This week, the story broke of an alleged covert media campaign aimed at increasing ANC support ahead of the 2016 municipal elections. Among the allegations: that a so-called ‘War Room’ for the ruling party planned to disseminate false information about opposition parties, use ‘digital influencers’ to lobby for the ANC on social media, and plant pro-ANC comment in the media. Cue shock and horror – but when it comes to modern political campaigning, how much of this is actually out of line? By REBECCA DAVIS.
In the end, the most dramatic aspect of the ANC’s “War Room” may have been its name. Court papers revealed this week by amaBhungane appear to have blown the lid on a covert operation intended to win back voters to the ruling party before the 2016 local elections, but executed shambolically.
Using Young Turks of the party like Shaka Sisulu, trading off a dynastic political legacy, the idea seems to have been to exploit South Africa’s rapidly expanding digital space to appeal to youthful users of social media. PR expert Sihle Bolani, who is suing the ANC for work she says she was not paid for, has detailed some of the planned initiatives in court papers and subsequent interviews. They include: the establishment of a news site to carry pro-government stories; the use of influential individuals on social media to broadcast a positive ANC narrative; and a plan to print fake opposition party posters.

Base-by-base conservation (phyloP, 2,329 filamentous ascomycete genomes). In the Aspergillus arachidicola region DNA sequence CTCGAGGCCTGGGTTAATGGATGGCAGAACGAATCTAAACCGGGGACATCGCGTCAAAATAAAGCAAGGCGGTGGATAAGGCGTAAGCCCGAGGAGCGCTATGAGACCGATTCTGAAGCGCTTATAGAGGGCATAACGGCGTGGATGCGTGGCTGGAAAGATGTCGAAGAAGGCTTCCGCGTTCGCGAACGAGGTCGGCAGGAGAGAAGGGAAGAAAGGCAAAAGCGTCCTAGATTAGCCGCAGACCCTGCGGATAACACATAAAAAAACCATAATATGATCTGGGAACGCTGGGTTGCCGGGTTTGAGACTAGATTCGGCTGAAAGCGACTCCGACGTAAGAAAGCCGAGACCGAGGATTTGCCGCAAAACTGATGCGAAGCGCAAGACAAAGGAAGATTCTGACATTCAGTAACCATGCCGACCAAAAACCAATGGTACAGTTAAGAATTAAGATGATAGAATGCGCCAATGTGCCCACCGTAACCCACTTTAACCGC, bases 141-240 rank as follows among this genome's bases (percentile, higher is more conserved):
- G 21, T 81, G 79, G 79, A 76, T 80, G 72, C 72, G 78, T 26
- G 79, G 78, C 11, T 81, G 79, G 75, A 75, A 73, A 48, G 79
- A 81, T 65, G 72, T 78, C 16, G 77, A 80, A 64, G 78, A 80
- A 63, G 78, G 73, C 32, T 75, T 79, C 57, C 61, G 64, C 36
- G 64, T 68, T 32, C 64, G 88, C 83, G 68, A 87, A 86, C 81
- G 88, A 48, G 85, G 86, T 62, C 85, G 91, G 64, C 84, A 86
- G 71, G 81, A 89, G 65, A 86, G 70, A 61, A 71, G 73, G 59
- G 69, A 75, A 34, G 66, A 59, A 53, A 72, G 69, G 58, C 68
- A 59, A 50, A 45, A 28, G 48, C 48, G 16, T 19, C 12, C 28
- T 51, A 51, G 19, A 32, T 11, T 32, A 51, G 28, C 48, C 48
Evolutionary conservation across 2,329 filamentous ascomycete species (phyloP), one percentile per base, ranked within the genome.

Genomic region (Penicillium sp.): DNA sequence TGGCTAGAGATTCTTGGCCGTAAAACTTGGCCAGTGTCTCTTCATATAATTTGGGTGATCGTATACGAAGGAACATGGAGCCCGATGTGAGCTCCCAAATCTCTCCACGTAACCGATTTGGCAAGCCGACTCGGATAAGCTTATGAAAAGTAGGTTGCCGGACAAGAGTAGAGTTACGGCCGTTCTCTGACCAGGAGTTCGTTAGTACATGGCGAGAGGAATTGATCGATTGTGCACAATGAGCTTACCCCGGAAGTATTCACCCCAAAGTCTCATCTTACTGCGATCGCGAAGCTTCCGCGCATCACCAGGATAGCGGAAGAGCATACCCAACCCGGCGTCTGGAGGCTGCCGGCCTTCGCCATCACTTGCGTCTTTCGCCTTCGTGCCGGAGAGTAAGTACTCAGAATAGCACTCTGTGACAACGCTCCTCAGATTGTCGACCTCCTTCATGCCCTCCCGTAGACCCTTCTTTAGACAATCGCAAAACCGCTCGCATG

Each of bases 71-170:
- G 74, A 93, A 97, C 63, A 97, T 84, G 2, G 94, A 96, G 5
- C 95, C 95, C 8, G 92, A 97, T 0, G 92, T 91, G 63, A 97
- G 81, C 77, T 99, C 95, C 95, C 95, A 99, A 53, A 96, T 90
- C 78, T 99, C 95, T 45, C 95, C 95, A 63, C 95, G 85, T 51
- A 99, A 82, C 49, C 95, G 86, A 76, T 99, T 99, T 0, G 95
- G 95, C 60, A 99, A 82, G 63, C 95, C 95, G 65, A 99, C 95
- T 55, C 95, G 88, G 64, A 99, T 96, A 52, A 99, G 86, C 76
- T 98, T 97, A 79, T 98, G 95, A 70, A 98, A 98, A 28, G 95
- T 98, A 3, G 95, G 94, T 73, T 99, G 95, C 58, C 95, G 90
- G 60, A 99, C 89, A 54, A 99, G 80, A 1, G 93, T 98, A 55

There are many questions which remain unanswered at this stage, including the level of knowledge of the project from the ANC’s top dogs. Bolani’s allegations of the planned War Room initiatives have already caused consternation, however, with legal threats from the Democratic Alliance and Economic Freedom Fighters coming in quick succession. If the details of the proposed campaign are substantially truthful, though, how far do they deviate from what is now considered acceptable in modern political canvassing?
Let’s start at the beginning, when ad agency Ogilvy & Mather held an “inception meeting” for the ANC campaign at its offices. Not much to see here: the practice of hiring external teams or agencies to support the campaigning of sufficiently well-funded political parties is long established.
Local advertising veteran Reg Lascaris, for instance, was contracted by the ANC to craft its image before the 1994 elections.
“It’s like dealing with any other client,” Lascaris told the Daily Maverick. “You get briefed, you present the work, you act according to their wishes.” The advertising agency generally works in concert with the party’s own communications unit.
“In the end, a political party has a manifesto, and a manifesto is a product,” Lascaris said. “You’re applying the same principles – trying to convince a consumer that you have a better political proposition. [Ad] agencies don’t do all the work. They do a part of the work. [The party’s] communications department is always working to try to convince people that what they’re doing is right.”
The extent to which political parties tend to outsource campaigning functions differs from country to country. Political strategist Ryan Coetzee – credited with modernising the DA before moving to the UK to run campaigns for the Liberal Democrats and the anti-Brexit lobby – explains the distinction:
“In the US, campaign teams are entirely made up of professional agencies that you hire in, for data, polling, communications, fundraising – everything. In South Africa and the UK, however, parties tend to do most things in-house, but it is quite common to hire an advertising agency.”
On Wednesday, Daily Maverick conducted a quick poll of local political parties to determine whether they contracted external advertising agencies before the 2016 municipal elections.